Creative Characters & Rising Stars Newsletters
May 09, 2020
Font retailers? Who knew?
MyFonts is an online font retailer based in the US. Their massive library of fonts created by independent type designers and small indie foundries, as well as larger well known providers, means that graphic designers rarely need to look elsewhere for the right font for their project. For vendors, the marketplace they developed is a level playing field where the main determiner for exposure is sales success and popularity with customers.
For a while, they were unquestionably the largest operator in their space, but since the mid ‘10s faced increasing pressure from free font vendors, subscription services and other digital asset retailers who also started offering fonts.
My descent into all things email
I started working with MyFonts on their email newsletters in March and April 2010, initially helping their editor (Jan Middendorp) with proof reading, editorial support and graphic content. Within a couple of months, I was handling all production-related tasks; working in the code, preparing html files, compiling the layouts and creating type specimen graphics.
It was this work on MyFonts’s newsletters where I learnt my trade, from balancing audience engagement against driving revenue, to building robust email HTML, to designing efficiencies and creating scalable systems. In one form or another I was anything and everything email for MyFonts.
Looking at that time now, I can see that I was incredibly privileged to be able to work in such an autonomous and open environment. For the majority of my time with MyFonts, I was an external consultant, accountable only to my collaborators and MyFonts’ small team of full timers to the extent of getting two newsletters out the door each month, to a high technical, creative and editorial standard. Any improvements or optimisations to the code or workflow were mine to identify, initiate, work on and deliver (or not).
There were three distinct evolutionary phases to my role with MyFonts.
1. Suboptimal workflows
At the outset, I was mainly contributing visual content, proof reading text, and preparing the HTML files for release by duplicating a previous version, copy/pasting in text and image assets, and going through the whole thing with fine-tooth comb looking for missing closing tags and inserting typographic HTML entities by hand.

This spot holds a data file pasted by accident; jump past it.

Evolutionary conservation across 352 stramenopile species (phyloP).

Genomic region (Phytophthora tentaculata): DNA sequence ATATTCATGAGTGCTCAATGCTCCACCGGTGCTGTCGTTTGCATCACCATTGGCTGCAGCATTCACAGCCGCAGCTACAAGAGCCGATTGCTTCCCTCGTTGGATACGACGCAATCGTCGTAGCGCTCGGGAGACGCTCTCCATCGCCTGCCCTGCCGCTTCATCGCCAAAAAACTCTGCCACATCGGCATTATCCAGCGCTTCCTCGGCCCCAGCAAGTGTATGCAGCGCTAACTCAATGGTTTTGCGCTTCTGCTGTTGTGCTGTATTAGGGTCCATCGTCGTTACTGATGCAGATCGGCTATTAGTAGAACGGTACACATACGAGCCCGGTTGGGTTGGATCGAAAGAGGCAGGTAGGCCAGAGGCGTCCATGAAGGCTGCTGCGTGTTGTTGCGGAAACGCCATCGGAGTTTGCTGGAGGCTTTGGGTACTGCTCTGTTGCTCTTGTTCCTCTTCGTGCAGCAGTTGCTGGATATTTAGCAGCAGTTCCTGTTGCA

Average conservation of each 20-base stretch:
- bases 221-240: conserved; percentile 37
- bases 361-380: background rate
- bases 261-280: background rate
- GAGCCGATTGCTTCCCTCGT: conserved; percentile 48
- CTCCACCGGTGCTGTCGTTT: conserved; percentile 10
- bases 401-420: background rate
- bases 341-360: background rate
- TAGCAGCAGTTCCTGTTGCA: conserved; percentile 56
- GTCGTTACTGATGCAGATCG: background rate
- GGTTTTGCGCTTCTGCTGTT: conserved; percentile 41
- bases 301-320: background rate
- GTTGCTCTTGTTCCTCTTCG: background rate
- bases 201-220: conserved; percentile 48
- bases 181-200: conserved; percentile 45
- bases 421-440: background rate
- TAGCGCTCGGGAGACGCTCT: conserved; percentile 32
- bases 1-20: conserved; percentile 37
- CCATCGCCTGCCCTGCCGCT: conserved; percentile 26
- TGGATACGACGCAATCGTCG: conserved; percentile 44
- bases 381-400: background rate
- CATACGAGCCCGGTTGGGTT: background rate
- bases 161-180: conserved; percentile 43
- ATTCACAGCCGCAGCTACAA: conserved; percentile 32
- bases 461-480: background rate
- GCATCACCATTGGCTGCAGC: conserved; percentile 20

It was labour-intensive and error prone, but without having worked like that for a good year or so, I doubt I would have seen the potential for improvements and embarked upon the next phase.
2. Substandard tech
Around the start of 2013 I discovered the importance of HTML tables to the world of email. The files I’d inherited and carried on using for two years had been built on the modern web convention of using divs and CSS to control layout. It was only by chance that I discovered that this wouldn’t work reliably, or even at all, in many email clients. It was this moment that set me on the path of really getting to grips with the technical demands of creating, deploying and optimising marketing email. Over the next few years, I implemented sweeping changes to the email production workflow, achieving some significant wins in terms of efficiency and stability.
3. Substantial improvement
The biggest, most significant improvement was to move away from duplicating a previous file and populating new content via copy/paste, to a componentised system based on a PHP templating language called Smarty, that would separate the content from the layout. MyFonts’ lead developer set me up with a basic tutorial, then let me run with it. The application I built took text files and converted them into PHP arrays, which were then used to compile a HTML file from predefined snippets. In one step, production time collapsed from around seven days to less than two.
This led to two important outcomes: our capacity for creating marketing email suddenly rocketed, and we introduced several new kinds of email (principally those driving revenue); and I became intensely interested in improving other parts of the workflow, such as learning about our ESP’s API capabilities and using the command line to perform certain RESTful operations.
This work felt like a massive productivity win at the time, but it had one significant problem. It was my system; it worked for me but I never managed to build it out into a tool that could be used by others. When I think now about efficiency and workflows, building in how others may end up using it is a key consideration.